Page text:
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http://www.sfgate.com/cgi-bin/article.cgi?f=/c/a/2008/05/01/MT8510FEPF.DTL&hw

GM wants to go green, CEO says in S.F. speech

General Motors, the nation's largest automaker, is working to reinvent itself as a green company but still opposes California's efforts to set its own global warming emissions standards for cars, Chief Executive Officer Rick Wagoner said Thursday in San Francisco.

In a speech before the Commonwealth Club, Wagoner touted his company's efforts to design and sell cars powered by electricity or alternative fuels.
GM will have eight different hybrid vehicles on the market by the end of the year and plans to start selling its Chevy Volt plug-in hybrid in 2010, he said. The company is testing sport utility vehicles that run on hydrogen fuel cells. And Thursday morning, before Wagoner's speech, GM announced that it would invest in a cellulosic ethanol startup trying to make fuel from nongrain plants.

"Going forward, the auto industry can no longer rely almost exclusively on oil," Wagoner said.

But on some issues, he said, GM and California still don't see eye to eye.
California is locked in a bitter fight with the Bush administration over the state's attempts to set its own limits on greenhouse gas emissions from cars, limits that would force automakers to dramatically increase the fuel efficiency of their vehicles. The automakers oppose letting states set such limits, arguing that it would create a patchwork of conflicting regulations throughout the country.

Wagoner repeated that position Thursday, saying the entire country should stick with the new fuel mileage standard created by Congress and President Bush last year. That standard requires an increase in fuel economy to 35 miles per gallon by 2020, far less than the 44 miles per gallon that California officials want.

"By fragmenting our efforts, we will only make it that much harder to achieve the results we all want to see," he said. Later, he added, "If we think it's something we just can't do, we have to say it."

Earlier in the day, GM announced that it would invest in ethanol start-up Mascoma Corp., which is based in Boston and funded by several Silicon Valley venture capital firms. GM invested in another biofuel company, Coskata Inc. of Warrenville, Ill., in January.

GM and Mascoma did not reveal the size of the automaker's investment.
"We want to learn as much about the opportunities in cellulosic ethanol as we can," Wagoner said, at a press conference after his speech. "Just to be clear, what we have no interest in is becoming a fuel producer. ... But we do have an interest in seeing cellulosic ethanol develop."

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Also... Watch an 11 minute video interview with ABC 7 News in San Francisco.

http://abclocal.go.com/kgo/media?id=5945934
 

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Well something has to be done. but GM needs less than 44mpg as a 2020 target so they can keep profitable muscle cas and trucks. i agree that comuter cars should reach 44+ MPG by 2020. but being rid of a foreign oil dependentcy ASAP would be great.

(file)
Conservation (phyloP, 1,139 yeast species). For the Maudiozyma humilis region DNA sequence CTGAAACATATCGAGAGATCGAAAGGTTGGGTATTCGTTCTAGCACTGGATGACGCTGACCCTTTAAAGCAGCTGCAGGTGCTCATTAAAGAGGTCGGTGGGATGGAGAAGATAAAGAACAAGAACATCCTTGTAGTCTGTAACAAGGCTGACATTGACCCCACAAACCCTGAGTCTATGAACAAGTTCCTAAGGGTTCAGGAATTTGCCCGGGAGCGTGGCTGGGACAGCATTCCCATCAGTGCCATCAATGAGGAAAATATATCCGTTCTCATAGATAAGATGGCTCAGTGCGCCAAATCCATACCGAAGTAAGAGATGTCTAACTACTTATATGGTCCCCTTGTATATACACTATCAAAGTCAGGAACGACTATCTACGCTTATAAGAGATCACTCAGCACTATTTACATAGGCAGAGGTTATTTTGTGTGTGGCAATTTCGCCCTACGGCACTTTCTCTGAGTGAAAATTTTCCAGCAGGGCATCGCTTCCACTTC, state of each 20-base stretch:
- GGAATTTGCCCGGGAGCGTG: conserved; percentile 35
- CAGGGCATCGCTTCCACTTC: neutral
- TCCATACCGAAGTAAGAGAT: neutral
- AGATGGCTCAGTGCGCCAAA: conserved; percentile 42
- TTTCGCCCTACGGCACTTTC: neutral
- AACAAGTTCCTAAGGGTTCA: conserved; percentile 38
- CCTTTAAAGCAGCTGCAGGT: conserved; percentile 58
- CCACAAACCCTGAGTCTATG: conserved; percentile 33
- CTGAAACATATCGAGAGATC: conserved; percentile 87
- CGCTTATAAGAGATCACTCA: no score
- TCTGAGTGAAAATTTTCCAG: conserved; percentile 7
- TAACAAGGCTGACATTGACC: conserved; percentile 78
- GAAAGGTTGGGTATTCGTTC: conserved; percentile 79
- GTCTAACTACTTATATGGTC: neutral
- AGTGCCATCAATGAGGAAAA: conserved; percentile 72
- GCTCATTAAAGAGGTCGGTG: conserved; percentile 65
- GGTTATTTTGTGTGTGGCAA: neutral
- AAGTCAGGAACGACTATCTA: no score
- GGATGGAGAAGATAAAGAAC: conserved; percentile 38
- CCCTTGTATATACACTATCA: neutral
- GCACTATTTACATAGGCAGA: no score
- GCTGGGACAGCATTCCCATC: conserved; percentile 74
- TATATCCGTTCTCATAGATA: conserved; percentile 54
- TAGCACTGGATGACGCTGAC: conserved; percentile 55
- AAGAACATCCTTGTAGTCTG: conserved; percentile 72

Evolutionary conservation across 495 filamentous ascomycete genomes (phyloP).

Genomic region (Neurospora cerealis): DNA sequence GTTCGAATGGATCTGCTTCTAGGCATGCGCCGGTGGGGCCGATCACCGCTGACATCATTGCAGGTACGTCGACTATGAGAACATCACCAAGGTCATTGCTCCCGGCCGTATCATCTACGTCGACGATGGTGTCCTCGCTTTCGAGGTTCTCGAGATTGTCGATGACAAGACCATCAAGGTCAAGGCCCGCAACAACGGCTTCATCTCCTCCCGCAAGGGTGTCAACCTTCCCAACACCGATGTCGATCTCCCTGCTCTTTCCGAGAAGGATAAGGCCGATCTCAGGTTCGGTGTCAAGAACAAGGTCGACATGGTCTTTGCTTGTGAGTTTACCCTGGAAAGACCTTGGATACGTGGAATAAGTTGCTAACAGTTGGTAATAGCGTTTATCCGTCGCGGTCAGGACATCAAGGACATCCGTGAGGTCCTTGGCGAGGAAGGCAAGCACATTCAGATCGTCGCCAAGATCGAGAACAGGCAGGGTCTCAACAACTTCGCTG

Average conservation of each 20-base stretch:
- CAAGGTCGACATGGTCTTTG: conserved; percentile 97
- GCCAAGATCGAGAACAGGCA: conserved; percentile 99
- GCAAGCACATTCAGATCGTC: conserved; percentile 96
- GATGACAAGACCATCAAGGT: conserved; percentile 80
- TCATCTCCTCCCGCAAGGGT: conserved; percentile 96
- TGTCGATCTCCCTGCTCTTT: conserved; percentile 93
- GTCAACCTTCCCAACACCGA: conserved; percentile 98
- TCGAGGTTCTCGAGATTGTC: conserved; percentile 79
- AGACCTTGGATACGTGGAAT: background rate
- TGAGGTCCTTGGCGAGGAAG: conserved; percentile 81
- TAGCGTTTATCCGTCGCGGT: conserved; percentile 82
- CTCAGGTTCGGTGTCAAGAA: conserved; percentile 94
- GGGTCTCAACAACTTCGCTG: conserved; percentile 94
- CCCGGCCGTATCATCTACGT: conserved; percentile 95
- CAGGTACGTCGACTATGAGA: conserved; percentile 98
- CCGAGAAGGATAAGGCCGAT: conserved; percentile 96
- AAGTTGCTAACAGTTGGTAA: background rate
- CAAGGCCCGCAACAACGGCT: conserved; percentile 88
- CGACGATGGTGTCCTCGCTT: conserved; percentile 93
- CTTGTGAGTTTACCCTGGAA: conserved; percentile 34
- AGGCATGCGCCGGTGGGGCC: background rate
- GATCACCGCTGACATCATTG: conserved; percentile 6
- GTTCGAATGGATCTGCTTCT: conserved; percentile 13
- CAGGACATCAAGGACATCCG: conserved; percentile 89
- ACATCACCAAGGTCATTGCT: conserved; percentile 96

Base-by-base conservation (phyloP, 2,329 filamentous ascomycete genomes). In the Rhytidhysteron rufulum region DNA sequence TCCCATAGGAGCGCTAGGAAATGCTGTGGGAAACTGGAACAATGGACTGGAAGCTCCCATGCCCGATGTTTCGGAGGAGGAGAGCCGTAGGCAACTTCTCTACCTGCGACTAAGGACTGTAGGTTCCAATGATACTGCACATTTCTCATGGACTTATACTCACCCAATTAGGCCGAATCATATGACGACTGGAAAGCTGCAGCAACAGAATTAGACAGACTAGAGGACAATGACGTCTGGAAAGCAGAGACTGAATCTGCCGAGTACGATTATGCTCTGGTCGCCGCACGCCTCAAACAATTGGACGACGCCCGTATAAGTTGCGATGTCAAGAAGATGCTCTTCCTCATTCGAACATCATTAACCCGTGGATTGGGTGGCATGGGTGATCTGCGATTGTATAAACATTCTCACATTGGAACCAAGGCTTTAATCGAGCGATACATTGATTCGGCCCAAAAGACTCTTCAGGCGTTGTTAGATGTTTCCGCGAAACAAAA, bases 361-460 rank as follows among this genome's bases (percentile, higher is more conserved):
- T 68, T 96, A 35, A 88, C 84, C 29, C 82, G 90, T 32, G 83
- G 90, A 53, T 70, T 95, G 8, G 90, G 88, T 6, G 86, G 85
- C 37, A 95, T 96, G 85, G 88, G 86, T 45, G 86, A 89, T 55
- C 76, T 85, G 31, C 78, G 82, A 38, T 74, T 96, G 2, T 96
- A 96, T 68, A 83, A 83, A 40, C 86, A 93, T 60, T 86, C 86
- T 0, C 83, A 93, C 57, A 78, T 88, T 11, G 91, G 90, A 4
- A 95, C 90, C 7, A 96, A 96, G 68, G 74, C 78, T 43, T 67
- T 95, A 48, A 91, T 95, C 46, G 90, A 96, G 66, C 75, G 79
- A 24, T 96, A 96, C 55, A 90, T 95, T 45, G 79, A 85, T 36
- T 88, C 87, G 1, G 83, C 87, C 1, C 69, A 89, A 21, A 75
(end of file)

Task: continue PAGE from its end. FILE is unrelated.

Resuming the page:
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"Just to be clear, what we have no interest in is becoming a fuel producer. ... But we do have an interest in seeing cellulosic ethanol develop."
Why not? It's pretty obvious fuel producing is a money maker.
 

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he may want to be "Green" but he will always be "Red" Ink Rick!
 

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That comment about not being a fuel producer should be a bit of a midsirection..I hope. Obviously there is a lot of money available for whoever is able to dominate the fuel markets. Hopefully they mean, "We have no interest in becoming a fuel producer, but will have large minority stakes in alternative fuel producing corporations and partner with them so that we will be one of their main fuel distributors through our vast dealership network."

I can understand being apprehensive about diversifying the portfolio to non-core product after spending lots of time and money to re-focus on the core of their business. It's good though that he's there trying to play both sides of the game, and show that they are trying to compromise as best as possible on the issue.
 

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Instead of California trying to play games with averages, etc...

Why don't they just put a limit on gas mileage for vehicles that can be owned in California. I am tired of them trying to tell average joe he has to drive a Prius, but BMW gets a pass if you have 70K to spend.

Want to see the true extent of California's environmental movement, try to take away the guzzlers from California citizens. Tell them no more Tundra unless its a V6. No M anything. AMG is history. Oh yeah, and anything with a Ferarri badge - not in California.